Reference numeral 501 denotes a vertical scan circuit which selects a row that transfers charges accumulated on pixels; and 502, a holding circuit which temporarily holds signal charges and noise charges transferred from respective pixels for respective colors. FIG. 11 illustrates only one holding circuit 502, but a plurality of holding circuits 502 are arranged in correspondence with respective columns in practice. Reference numeral 503 denotes a horizontal scan circuit which sequentially transfers charges accumulated on the holding circuit 502 to a signal output unit 504. The signal output unit 504 processes the transferred charges, and outputs respective color signals.

As the operation of the solid-state image sensing element 404, a case will be explained below wherein a charge is read out from a pixel P(1, 1).

After exposure of the solid-state image sensing element 404 for a predetermined period of time, signal PCTR is changed to High (H) at t1 to reset capacitances CTNR, CTSR, CTNG, CTSG, CTNB, and CTSB in the holding circuit 502. Slightly before t2, select signal SEL1 is changed to H to select the first row. Reset signal RES1 is changed to H at t2 to reset the FD 25. At t3, signals TxR1 and PTSR are changed to H to transfer a charge obtained by the photodiode 16 to the capacitance CTSR. Subsequently, reset signal RES1 is changed at t4 to H again to reset the FD 25. After that, signals TxG1 and PTSG are changed to H at t5 to transfer a charge obtained by the photodiode 17 to the capacitance CTSG. Likewise, reset signal RES1 is changed at t6 to H again to reset the FD 25. After that, signals TxB1 and PTSB are changed to H at t7 to transfer a charge obtained by the photodiode 18 to the capacitance CTSB.

Slightly before t8, signal RES1 is changed to H again. Then, signals TxR1 and PTRN (t8), TxG1 and PTNG (t9), and TxB1 and PTNB (t10) are changed to H in turn while signal RES1 is held at H, thereby respectively reading out noise components to the capacitances CTNR, CTNG, and CTNB.

At t11, signal H1 is changed to H to transfer charges on the capacitances CTSR, CTNR, CTSG, CTNG, CTSB, and CTNB to corresponding differential amplifiers of the signal output unit 504, thereby subtracting the charges of noise components from those accumulated upon exposure and outputting difference signals.

After that, signals H2 to Hn are changed to H in turn, and signal PCHR is changed to H during the H periods of these signals, thus sequentially transferring charges for one row to the differential amplifiers and outputting differences while resetting lines to the signal output unit 504 to a predetermined potential. By repeating operations after t1 in correspondence with the number of rows, an image signal for one frame can be read out.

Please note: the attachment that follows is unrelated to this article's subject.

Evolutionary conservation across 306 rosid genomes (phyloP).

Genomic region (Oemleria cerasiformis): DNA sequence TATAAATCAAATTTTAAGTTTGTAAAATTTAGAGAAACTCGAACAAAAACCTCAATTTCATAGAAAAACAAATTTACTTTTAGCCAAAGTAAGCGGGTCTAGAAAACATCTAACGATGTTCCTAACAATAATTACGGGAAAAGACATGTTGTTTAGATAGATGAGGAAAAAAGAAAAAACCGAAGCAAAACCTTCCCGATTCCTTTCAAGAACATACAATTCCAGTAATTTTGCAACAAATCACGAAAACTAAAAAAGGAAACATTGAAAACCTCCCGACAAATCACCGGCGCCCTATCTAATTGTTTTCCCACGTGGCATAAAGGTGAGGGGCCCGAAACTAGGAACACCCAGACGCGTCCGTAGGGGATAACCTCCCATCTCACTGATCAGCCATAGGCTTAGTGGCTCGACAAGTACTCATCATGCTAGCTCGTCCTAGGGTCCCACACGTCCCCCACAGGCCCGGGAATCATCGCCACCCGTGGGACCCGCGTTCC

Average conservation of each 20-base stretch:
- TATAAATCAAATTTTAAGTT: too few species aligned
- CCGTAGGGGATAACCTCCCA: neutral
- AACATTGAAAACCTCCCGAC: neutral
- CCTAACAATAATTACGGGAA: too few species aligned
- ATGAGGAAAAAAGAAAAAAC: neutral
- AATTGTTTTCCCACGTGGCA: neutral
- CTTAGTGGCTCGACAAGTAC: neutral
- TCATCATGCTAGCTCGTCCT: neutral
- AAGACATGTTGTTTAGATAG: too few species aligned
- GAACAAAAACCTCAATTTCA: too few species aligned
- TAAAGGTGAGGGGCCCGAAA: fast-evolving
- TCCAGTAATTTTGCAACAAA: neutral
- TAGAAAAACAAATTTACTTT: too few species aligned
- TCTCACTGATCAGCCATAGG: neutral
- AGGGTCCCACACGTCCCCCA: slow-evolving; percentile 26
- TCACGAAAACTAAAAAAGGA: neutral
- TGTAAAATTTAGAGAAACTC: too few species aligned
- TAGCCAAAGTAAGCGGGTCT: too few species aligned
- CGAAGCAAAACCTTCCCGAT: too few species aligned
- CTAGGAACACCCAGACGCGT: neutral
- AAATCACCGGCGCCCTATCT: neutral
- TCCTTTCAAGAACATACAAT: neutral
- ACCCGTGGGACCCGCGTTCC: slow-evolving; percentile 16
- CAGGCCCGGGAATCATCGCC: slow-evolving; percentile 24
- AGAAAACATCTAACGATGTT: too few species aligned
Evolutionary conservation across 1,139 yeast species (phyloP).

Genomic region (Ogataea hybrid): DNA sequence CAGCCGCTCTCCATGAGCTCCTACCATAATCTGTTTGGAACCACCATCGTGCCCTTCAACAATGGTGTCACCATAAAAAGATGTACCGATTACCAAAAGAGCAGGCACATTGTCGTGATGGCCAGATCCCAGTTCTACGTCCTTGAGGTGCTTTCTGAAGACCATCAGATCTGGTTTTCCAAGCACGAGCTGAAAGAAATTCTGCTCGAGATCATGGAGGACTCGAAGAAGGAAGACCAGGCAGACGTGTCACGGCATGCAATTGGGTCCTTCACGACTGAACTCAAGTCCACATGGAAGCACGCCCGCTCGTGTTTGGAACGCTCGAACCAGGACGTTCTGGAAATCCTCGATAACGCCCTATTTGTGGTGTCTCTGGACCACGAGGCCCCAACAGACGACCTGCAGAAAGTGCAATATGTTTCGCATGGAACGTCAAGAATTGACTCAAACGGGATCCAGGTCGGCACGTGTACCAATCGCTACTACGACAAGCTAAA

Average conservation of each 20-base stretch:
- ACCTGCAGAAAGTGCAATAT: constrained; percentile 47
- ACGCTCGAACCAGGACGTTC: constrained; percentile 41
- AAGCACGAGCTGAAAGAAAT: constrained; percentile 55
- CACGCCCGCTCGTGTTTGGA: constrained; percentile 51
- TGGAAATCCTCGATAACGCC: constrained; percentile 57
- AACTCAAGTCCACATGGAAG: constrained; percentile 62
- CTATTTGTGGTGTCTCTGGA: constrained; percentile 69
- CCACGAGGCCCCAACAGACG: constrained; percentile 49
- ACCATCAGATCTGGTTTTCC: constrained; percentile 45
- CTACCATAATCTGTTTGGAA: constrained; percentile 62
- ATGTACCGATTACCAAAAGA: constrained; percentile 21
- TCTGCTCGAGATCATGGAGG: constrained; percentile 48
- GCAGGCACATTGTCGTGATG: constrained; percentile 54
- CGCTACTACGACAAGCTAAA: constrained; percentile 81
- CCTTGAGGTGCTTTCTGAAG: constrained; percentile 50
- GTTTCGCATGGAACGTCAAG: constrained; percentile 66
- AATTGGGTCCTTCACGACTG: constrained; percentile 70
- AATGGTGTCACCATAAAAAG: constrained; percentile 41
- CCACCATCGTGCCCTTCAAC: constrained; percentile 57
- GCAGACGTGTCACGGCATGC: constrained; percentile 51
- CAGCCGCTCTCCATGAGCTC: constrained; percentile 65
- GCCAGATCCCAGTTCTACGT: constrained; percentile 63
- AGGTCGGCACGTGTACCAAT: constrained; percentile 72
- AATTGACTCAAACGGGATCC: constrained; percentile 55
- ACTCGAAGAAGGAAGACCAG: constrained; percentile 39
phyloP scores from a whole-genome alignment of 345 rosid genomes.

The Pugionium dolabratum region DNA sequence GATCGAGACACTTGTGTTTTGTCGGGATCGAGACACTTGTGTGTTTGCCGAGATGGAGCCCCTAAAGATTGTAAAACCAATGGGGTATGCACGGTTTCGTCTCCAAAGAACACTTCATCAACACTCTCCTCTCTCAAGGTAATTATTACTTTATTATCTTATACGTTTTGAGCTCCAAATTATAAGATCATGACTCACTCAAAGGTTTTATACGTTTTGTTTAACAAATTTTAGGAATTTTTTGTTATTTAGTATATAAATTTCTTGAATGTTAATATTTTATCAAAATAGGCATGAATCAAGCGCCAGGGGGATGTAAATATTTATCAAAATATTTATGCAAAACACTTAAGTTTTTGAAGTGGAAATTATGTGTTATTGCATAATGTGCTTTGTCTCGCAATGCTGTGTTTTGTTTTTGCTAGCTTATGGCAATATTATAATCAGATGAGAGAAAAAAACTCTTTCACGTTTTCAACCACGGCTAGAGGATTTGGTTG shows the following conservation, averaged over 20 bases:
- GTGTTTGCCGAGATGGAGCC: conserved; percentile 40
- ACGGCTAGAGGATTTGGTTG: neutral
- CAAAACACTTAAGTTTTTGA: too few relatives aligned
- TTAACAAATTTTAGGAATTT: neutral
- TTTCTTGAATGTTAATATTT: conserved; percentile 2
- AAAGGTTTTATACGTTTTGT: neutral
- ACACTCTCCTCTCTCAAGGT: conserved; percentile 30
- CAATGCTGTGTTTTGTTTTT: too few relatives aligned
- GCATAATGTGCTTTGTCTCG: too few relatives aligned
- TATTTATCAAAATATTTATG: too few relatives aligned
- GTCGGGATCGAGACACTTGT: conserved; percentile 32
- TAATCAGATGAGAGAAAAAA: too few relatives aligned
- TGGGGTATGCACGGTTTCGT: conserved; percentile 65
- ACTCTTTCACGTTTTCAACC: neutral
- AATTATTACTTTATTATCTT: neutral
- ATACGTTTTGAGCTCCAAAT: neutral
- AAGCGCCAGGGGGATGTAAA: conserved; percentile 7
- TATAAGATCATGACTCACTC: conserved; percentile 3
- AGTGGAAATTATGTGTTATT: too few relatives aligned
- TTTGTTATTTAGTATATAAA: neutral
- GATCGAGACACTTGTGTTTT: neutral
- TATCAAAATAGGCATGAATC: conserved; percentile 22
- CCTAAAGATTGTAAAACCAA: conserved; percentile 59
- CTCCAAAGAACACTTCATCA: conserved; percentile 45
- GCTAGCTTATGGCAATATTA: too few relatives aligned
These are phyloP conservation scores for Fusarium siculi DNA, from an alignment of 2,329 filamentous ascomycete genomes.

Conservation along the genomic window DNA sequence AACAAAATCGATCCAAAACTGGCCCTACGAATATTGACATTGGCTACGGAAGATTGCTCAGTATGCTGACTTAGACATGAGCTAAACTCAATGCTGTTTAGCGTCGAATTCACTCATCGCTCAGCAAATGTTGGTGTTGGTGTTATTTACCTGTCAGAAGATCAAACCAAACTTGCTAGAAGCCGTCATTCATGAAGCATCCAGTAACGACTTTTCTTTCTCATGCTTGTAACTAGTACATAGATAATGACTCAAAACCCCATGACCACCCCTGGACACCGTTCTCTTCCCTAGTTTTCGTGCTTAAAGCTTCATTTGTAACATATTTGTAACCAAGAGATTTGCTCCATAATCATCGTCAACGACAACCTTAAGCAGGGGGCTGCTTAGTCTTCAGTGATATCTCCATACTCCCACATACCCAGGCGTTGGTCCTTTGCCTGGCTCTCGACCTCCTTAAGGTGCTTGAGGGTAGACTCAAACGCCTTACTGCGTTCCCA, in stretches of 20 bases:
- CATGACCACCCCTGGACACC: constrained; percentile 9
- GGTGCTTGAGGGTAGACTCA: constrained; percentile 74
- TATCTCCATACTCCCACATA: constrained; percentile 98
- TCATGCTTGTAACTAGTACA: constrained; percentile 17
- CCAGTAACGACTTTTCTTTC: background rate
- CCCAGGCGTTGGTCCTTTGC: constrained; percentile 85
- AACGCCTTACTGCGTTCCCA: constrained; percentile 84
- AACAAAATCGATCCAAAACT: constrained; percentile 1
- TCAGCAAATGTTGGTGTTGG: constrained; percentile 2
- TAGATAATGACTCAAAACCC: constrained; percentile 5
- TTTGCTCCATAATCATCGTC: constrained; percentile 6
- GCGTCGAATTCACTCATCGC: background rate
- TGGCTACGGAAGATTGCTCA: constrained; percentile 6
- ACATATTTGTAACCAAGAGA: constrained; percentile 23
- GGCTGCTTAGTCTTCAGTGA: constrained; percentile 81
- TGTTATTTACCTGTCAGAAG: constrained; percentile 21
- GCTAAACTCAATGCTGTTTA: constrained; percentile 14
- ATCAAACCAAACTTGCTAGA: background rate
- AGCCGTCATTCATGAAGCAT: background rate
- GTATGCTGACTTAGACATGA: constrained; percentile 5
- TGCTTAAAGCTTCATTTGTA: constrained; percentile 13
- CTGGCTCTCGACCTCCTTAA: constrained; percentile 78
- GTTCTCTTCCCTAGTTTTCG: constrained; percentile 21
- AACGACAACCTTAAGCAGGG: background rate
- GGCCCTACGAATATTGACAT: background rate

The operation of the still video camera upon image sensing in the above arrangement will be explained below.

When the barrier 401 is opened, a main power supply is turned on, a power supply for a control system is then turned on, and a power supply for image sensing system circuits including the A/D converter 406 and the like is then turned on.

After that, in order to control an exposure value, the camera control/arithmetic unit 409 fully opens the aperture 403, and a signal output from the solid-state image sensing element 404 is converted by the A/D converter 406 and is then input to the signal processor 407. The camera control/arithmetic unit 409 makes photometry on the basis of data which has undergone a predetermined signal process by the signal processor 407, determines brightness based on the photometry result, and calculates an exposure value. Then, the unit 409 controls the aperture 403 in accordance with the obtained exposure value.

The camera control/arithmetic unit 409 then calculates the distance to an object by extracting high-frequency components on the basis of the signal output from the solid-state image sensing element 404. The unit 409 drives the lens to see if an in-focus state is attained. If it is determined that an in-focus state is not attained, the unit 409 drives the lens again to measure the distance. After an in-focus state is confirmed, the unit 409 starts main exposure.

Upon completion of exposure, an image signal output from the solid-state image sensing element 404 is A/D-converted by the A/D converter 406, and digital image data is written in the memory 410 via the signal processor 407 under the control of the camera control/arithmetic unit 409.

After that, the data stored in the memory 410 is recorded on the detachable recording medium 412 such as a semiconductor memory or the like via the recording medium control I/F 411 under the control of the camera control/arithmetic unit 409.

Note that image data may be directly input to a computer or the like via the external I/F 413 to process an image.

Note that the solid-state image sensing element using the photodiodes of a multi-layered structure can also be applied to any other image sensing devices using area sensors in addition to the still video camera. Again, when the photodiodes may be arranged linearly to form a line sensor, they can be applied to image reading devices such as a scanner, facsimile, and the like. As can be understood by those who are skilled in the art, the present invention can be widely applied to various known devices using solid-state image sensing elements in addition to the above devices.

As described above, according to the present invention, upon reading out signals from a plurality of photodiode layers, highly color-separable signals, which suffer less color mixture and noise, can be read out.

As many apparently widely different embodiments of the present invention can be made without departing from the spirit and scope thereof, it is to be understood that the invention is not limited to the specific embodiments thereof except as defined in the appended claims.

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Classifications
U.S. Classification348/272, 257/E27.134, 348/E03.018, 348/E09.01
International ClassificationH04N5/335, H04N5/369, H04N5/374, H04N5/357, H04N5/363, H04N3/14, H01L27/148, H04N9/083, H01L31/10, H01L27/146, H04N9/04
Cooperative ClassificationH04N3/155, H01L27/14645, H04N9/045
European ClassificationH04N9/04B, H01L27/146F2, H04N3/15E